- 250mm diameter.
- 350mm diameter.
- 450mm diameter.
- 550mm diameter.
Photovoltaic systems use cells to convert sunlight into electricity. PV cells can be made from different so-called semiconductor materials. Today, silicon is the most widely used material, but other, usually compound (made from two or more elements) semiconductors is also used. They are silent and non-polluting, utilise a source of energy that renews itself, and require no special training.
The solar thermal energy system generates and produces heat. This energy can be used to heat water or air in buildings or in many other applications.
Both use the irradiance of the sun even if the technology is quite different.
Solar Power A PV system consists of multiple components, including cells, mechanical and electrical connections and mountings and means of regulating and/or modifying the electrical output. Due to the low voltage of an individual solar cell (typically ca. 0.5V), several cells are combined into photovoltaic modules,which are in turn connected together into an array.
PV systems can be used for homes, offices, public buildings or remote sites where grid connection is either unavailable or too expensive. PV systems can be mounted on roofs or on building facades or operate as a stand-alone system. The innovative PV array technology and mounting systems means that PV can be retrofitted on existing roofs or easily incorporated as part of the building envelope at construction stage. Modern PV technology has advanced rapidly and PV is no longer restricted to square and flat panel arrays but can be curved, flexible and shaped to the building design.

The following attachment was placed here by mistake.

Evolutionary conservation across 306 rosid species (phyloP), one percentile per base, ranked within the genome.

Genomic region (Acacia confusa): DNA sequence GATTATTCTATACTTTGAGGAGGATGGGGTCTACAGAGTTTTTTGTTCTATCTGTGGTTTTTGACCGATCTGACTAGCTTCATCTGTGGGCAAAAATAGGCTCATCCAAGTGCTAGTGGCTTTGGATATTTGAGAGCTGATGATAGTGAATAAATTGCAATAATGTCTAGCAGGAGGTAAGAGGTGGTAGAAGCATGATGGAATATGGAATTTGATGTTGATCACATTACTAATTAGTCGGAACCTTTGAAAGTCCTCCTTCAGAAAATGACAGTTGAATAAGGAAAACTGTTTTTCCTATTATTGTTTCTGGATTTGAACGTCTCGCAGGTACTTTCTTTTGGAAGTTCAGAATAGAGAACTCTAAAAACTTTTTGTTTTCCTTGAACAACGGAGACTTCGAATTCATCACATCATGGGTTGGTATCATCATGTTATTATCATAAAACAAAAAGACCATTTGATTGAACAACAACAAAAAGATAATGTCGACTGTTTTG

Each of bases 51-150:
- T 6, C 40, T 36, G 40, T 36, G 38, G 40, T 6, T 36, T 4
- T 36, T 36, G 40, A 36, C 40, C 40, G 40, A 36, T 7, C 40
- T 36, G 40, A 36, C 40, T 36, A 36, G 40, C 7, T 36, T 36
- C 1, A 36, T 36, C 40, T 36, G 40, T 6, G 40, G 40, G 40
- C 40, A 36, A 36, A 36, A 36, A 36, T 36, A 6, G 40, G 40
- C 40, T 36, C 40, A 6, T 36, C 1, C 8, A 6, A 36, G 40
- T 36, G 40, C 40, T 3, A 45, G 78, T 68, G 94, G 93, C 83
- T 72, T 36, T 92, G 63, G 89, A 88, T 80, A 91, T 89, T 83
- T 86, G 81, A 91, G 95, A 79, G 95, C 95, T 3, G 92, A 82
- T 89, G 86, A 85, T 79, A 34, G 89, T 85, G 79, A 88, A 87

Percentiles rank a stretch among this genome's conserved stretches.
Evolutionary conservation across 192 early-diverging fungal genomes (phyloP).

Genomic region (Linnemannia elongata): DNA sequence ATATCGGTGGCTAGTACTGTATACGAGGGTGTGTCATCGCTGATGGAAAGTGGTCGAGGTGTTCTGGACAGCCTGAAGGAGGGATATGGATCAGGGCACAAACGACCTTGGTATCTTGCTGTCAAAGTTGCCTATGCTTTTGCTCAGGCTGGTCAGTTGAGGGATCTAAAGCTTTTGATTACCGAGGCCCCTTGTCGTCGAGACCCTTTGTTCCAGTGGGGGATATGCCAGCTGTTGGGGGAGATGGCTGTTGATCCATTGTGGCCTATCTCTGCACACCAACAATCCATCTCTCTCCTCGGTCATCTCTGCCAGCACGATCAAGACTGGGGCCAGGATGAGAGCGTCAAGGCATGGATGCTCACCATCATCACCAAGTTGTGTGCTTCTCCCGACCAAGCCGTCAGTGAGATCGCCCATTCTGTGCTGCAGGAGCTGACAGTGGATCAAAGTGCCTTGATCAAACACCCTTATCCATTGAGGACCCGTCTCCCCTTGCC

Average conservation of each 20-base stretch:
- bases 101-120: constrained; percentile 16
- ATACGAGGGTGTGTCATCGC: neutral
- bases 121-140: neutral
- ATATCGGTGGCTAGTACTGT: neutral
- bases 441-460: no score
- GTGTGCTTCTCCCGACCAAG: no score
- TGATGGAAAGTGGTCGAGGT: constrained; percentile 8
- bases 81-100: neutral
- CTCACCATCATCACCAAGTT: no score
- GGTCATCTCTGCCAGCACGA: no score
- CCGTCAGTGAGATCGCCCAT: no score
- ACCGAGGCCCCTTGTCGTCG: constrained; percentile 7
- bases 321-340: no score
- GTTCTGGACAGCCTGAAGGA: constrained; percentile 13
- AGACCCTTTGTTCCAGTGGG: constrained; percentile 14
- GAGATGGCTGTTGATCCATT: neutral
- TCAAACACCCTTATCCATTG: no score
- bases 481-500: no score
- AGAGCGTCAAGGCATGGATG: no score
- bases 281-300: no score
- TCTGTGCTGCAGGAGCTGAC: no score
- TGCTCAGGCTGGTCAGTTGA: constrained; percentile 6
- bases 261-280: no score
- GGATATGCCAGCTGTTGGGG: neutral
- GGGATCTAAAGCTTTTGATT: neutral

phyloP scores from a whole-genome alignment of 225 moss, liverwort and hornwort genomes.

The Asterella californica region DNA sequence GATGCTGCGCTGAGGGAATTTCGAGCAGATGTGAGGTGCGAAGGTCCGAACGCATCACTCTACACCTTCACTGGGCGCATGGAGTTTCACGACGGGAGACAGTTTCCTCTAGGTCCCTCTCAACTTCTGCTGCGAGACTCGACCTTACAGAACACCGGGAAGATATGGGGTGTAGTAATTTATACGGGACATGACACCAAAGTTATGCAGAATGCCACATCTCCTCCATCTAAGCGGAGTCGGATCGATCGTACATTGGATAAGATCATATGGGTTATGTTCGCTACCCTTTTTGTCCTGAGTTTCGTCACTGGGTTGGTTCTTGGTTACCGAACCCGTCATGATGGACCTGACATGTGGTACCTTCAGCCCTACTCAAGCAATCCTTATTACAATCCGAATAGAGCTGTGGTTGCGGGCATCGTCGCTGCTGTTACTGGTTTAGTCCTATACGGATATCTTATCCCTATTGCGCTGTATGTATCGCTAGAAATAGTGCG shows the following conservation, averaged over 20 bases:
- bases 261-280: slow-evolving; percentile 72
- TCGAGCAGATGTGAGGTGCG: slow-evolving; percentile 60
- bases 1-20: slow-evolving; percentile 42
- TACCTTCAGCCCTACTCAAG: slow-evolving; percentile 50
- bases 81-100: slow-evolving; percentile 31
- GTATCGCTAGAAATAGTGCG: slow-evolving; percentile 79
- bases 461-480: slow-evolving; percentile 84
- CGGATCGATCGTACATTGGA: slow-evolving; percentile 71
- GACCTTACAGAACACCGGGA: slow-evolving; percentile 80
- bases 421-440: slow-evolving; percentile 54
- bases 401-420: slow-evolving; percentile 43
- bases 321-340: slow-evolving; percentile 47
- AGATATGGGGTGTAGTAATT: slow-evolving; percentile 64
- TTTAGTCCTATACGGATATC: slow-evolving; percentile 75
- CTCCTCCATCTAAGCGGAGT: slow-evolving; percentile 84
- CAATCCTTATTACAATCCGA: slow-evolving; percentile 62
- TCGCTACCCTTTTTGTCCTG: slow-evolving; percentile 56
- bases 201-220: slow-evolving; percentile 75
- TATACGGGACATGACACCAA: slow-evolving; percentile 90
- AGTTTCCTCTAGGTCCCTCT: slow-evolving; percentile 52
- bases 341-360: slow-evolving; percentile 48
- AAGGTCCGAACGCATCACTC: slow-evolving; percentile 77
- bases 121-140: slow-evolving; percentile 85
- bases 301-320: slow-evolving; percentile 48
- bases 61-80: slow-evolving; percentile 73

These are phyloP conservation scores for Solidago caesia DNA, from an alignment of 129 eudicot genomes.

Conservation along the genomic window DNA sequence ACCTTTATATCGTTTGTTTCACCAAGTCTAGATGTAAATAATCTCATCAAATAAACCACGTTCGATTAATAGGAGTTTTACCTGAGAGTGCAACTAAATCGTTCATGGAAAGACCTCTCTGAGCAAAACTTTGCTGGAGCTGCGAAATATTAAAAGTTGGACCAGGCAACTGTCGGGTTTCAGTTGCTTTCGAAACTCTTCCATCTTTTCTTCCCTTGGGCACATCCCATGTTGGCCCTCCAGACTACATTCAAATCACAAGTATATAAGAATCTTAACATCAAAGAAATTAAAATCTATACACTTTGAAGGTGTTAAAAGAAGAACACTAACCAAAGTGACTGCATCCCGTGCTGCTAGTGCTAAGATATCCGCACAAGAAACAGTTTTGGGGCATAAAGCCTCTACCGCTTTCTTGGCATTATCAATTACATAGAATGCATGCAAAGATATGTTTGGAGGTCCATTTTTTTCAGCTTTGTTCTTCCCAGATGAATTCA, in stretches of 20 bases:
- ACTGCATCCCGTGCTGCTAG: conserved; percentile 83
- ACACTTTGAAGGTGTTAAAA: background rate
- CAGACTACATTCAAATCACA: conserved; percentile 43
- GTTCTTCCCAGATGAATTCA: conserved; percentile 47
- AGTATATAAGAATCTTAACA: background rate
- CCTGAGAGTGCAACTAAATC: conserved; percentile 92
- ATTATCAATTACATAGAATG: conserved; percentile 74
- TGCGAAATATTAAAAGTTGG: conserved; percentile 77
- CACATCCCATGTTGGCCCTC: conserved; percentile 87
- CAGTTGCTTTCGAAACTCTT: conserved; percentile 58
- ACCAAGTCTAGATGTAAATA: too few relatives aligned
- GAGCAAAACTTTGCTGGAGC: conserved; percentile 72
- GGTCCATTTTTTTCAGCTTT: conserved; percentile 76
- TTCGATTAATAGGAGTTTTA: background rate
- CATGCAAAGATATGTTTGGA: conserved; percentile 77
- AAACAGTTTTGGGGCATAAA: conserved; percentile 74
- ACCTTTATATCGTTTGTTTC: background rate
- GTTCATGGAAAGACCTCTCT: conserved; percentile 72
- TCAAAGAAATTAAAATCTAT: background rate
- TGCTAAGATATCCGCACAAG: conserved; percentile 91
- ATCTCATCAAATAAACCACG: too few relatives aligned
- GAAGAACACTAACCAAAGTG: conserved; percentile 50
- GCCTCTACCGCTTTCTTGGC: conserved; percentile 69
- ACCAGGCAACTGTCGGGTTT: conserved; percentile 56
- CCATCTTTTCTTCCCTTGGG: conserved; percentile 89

“Grid connected” means that the system is connected to the electricity grid. Connection to the local electricity network allows any excess power produced to feed the electricity grid and to sell it to the utility. Such a PV system is designed to meet all or a portion of the daily energy needs. Typical on-grid applications are roof top systems on private houses.
The figure shows how electricity generated by solar cells in roof-mounted PV modules is transformed by an inverter into AC power suitable for export to the grid network. The householder/generator then has two choices: either to sell all the output to the local power utility (if a feed-in tariff is available) or to use the solar electricity to meet demand in the house itself, and then sell any surplus to the utility.
“Off-grid systems” have no connection to an electricity grid. Off-grid systems are contributing to rural electrification in many developing countries. PV is also used for many industrial applications where grid connection is not possible e.g. telecommunications, especially to link remote rural areas to the rest of the country.
Off-grid (stand-alone) systems use charge controllers instead of inverters and have a storage battery for supplying the electric energy when there is no sunlight e.g. during night hours.
Solar cells produce direct current. Most of the electrical devices we commonly use however, expect a standard AC power supply. An inverter takes the DC from the solar cells and creates a useable form of AC.
An inverter is moreover necessary to connect a PV system to the grid.